Articles - March April 2019

Britain's Long Goodbye to Europe

A Historical Perspective
By Roland Flamini

In the summer of 1963, British Prime Minister Harold Macmillan visited Rome. Days earlier, Charles de Gaulle, president of France, had blocked Britain’s application for membership of what was then the European Economic Community, the largest experiment of voluntary economic integration in human history. With his country being kept out of Europe, the British Conservative leader joked to a group of reporters that he had decided to come and visit the historic sites of Ancient Rome “for the last time.” In reality, he was there for talks with Italy’s government, but de Gaulle’s rejection had been a blow to Britain’s prestige.

Britain had previously turned down an invitation to join the six original European countries (France, what was then West Germany, Luxembourg, Belgium, Italy, and the Netherlands) in signing the 1957 Treaty of Rome that created the EEC, forerunner of the European Union. At the time, the British had felt they could do better by sticking with the British Commonwealth.

In the early Sixties, however, Macmillan changed his tune. Concerned at the rapid postwar economic advances of Germany and France, in contrast to Britain’s much slower recovery, he announced that the government was applying for European membership. Macmillan’s statement in the House of Commons brought cries of disapproval, with shouts of “Shame” coming from both sides of the aisle. Opposition to closer ties with Europe had found its voice for the first time, and certainly not the last.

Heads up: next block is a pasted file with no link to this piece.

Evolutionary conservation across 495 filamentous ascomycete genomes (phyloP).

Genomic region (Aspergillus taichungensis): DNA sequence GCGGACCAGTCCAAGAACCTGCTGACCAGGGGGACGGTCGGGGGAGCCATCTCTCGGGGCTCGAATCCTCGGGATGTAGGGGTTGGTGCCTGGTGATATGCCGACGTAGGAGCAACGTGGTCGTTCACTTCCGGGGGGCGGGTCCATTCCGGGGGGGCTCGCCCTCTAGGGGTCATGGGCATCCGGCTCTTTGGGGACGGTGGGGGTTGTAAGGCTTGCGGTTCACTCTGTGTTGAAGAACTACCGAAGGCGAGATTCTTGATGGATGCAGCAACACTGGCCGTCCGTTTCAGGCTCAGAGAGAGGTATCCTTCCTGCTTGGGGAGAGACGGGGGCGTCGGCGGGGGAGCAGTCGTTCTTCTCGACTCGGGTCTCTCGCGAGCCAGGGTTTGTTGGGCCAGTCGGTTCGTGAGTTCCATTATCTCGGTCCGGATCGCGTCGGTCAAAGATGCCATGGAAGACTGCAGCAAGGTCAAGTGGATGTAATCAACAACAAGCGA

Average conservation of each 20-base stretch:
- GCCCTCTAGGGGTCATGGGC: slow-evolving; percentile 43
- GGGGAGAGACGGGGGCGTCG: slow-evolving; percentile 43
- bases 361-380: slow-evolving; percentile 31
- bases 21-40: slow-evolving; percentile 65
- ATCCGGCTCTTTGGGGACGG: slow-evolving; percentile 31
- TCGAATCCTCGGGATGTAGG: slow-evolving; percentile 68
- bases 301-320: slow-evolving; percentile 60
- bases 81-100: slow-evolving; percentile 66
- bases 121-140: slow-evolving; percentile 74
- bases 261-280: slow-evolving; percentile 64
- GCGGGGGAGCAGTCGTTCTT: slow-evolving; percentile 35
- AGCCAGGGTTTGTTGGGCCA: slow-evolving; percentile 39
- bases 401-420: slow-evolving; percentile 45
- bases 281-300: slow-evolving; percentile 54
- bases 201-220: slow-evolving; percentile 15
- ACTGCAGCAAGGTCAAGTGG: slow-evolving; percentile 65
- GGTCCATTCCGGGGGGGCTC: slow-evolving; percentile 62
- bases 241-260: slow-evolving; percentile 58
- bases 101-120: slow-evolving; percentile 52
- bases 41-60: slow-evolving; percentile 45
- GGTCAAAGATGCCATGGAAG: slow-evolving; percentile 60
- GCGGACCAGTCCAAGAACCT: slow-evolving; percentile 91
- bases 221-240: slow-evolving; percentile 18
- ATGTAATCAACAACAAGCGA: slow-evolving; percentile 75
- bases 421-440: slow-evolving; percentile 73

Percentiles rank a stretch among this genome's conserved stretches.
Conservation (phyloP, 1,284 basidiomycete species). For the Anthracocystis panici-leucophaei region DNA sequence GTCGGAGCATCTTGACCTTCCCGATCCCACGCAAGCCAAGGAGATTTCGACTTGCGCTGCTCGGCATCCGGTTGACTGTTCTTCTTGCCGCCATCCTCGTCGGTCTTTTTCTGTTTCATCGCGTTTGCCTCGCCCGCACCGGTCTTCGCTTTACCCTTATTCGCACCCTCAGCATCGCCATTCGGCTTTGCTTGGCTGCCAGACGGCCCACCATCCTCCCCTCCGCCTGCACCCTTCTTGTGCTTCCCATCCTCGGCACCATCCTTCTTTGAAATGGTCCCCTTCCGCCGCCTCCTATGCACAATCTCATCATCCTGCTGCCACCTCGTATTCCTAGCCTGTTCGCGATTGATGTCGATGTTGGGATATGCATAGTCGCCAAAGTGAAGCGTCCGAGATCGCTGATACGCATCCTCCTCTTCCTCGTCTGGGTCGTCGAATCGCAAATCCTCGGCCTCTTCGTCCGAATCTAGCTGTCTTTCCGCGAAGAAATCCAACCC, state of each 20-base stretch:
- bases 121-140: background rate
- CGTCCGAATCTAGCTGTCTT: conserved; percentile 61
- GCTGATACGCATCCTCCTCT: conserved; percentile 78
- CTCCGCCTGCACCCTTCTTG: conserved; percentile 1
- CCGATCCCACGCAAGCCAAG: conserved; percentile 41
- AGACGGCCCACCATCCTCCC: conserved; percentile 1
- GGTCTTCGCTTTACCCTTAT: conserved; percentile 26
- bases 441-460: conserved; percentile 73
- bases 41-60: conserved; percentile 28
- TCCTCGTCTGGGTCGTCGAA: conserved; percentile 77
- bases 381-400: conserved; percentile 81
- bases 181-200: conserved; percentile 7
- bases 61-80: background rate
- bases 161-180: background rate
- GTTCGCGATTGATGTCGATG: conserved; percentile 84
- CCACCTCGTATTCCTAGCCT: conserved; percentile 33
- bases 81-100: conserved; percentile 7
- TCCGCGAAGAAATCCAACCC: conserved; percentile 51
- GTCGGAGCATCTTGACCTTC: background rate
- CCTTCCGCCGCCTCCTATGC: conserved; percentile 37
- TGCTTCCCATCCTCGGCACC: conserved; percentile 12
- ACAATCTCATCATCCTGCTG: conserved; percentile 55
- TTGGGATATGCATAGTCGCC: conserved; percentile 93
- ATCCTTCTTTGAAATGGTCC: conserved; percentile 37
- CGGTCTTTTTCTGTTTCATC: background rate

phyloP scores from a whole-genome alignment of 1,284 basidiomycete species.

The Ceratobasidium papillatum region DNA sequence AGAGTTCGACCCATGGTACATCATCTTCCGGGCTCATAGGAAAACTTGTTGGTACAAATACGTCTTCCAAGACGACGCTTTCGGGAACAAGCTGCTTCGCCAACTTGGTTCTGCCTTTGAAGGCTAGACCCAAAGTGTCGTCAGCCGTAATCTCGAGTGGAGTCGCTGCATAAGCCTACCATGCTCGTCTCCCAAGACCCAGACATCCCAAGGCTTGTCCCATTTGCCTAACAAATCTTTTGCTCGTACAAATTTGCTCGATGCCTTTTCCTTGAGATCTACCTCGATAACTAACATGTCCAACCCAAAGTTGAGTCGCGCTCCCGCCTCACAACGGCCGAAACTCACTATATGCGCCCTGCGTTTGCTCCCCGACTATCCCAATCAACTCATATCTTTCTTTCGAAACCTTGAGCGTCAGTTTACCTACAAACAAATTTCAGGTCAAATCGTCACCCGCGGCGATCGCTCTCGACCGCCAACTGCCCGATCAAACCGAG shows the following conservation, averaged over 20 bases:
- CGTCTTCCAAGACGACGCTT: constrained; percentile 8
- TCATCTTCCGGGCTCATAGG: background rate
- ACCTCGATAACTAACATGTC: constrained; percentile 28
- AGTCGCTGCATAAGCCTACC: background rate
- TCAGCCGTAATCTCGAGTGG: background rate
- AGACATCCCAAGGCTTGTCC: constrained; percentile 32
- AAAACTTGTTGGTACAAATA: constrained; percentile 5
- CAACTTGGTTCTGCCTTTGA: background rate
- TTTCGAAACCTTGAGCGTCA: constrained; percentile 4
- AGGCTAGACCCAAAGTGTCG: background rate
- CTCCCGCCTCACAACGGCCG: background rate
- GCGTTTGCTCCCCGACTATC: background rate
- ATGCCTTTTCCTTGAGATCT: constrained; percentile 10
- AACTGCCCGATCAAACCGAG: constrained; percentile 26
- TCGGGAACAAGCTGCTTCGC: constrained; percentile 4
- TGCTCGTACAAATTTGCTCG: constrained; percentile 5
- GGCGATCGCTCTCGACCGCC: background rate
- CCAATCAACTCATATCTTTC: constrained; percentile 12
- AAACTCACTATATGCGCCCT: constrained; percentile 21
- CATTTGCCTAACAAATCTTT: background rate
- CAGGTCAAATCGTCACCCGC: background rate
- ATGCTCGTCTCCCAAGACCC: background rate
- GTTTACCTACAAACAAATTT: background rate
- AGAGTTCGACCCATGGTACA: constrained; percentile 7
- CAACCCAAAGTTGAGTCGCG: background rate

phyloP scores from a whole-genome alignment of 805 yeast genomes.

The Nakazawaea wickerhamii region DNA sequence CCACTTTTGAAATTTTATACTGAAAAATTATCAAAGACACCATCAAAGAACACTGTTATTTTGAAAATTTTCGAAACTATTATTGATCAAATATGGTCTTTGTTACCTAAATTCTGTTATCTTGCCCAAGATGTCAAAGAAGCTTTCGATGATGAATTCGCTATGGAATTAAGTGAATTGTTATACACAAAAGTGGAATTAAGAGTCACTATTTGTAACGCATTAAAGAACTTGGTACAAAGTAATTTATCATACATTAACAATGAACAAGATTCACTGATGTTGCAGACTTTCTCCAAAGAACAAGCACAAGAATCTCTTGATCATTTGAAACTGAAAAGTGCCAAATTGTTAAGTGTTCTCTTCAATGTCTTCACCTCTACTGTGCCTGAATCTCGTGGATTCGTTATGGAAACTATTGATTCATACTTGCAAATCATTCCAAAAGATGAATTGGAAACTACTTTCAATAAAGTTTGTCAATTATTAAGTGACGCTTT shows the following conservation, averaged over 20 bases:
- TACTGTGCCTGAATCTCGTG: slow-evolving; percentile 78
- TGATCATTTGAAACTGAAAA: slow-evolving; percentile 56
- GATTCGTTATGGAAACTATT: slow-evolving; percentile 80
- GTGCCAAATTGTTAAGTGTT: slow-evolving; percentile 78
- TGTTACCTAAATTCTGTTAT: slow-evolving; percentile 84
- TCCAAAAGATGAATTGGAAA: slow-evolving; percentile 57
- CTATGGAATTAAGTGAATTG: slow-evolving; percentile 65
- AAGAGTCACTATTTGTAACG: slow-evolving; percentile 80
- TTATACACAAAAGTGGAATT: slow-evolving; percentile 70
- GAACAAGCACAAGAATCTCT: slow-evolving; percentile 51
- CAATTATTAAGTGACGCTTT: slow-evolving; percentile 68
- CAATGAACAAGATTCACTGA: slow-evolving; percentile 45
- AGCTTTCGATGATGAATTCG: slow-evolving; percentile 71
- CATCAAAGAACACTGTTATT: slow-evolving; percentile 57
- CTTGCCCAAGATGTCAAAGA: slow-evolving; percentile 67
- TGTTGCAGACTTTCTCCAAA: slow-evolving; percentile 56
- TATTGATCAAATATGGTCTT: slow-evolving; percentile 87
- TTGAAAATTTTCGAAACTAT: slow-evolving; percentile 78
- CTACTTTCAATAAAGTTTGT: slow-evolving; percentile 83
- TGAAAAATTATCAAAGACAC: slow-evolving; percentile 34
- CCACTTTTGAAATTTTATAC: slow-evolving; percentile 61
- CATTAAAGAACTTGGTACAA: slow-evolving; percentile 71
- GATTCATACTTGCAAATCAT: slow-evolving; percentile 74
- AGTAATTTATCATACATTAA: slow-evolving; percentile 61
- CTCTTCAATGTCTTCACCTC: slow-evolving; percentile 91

Somewhat to the surprise of the British, President de Gaulle vetoed the application, casting doubt on Britain’s commitment to Europe, and warning that Britain would be a Trojan Horse for United States interests –a major obstacle given the French leader’s anti-American mindset.

That one veto was enough to thwart British hopes. However, Sir Crispin Tickell, a senior British diplomat who was involved in later negotiations to join Europe, has recently put forward the idea that what was understood as a veto might have been a breakdown in communications. In his crucial meeting with de Gaulle, Macmillan insisted on speaking French, even though he was certainly not fluent in the language. As a result, he understood “no” when the French president, “in fact had said something rather more subtle. But for that, we might have joined ten years earlier,” said Tickell.

True or not, four years later, Labour Prime Minister Harold Wilson made a second attempt to apply for membership, and this time there was no question of misunderstanding the bluntness of de Gaulle’s rejection. In a speech, de Gaulle called Britain “insular and maritime,” and the British deeply hostile to the idea of constructing a unified Europe. Only after a radical change of their attitude should they be allowed to join the European Economic Community, he went on.

Then in 1973, a new French president, Georges Pompidou, and a new British prime minister, Edward Heath, finally opened the way for Britain’s entry. Opinion polls showed the British overwhelmingly against EEC membership, but Heath, a strong Europeanist, was determined to make entry into Europe his political legacy. He had earlier promised not to commit the country to membership “without the full hearted consent of parliament and the people,” but no such consent was sought.

There were celebrations when Britain joined Europe, but there was also resentment at what critics in six days of parliamentary debate called a loss of sovereignty. The term Euroskepticism came later, but many of the key objections now heard in the anti-European revolt that led to Brexit were already being voiced at the time.

Harold Wilson, once again prime minister in 1975 and unhappy with the conditions of British membership, held the first referendum on whether or not to remain in the EEC. The ruling Labour Party, dominated by its left wing, was seeking a result calling for withdrawal. Instead, the British public voted in favor of remaining by a significant 67 percent to 31 percent.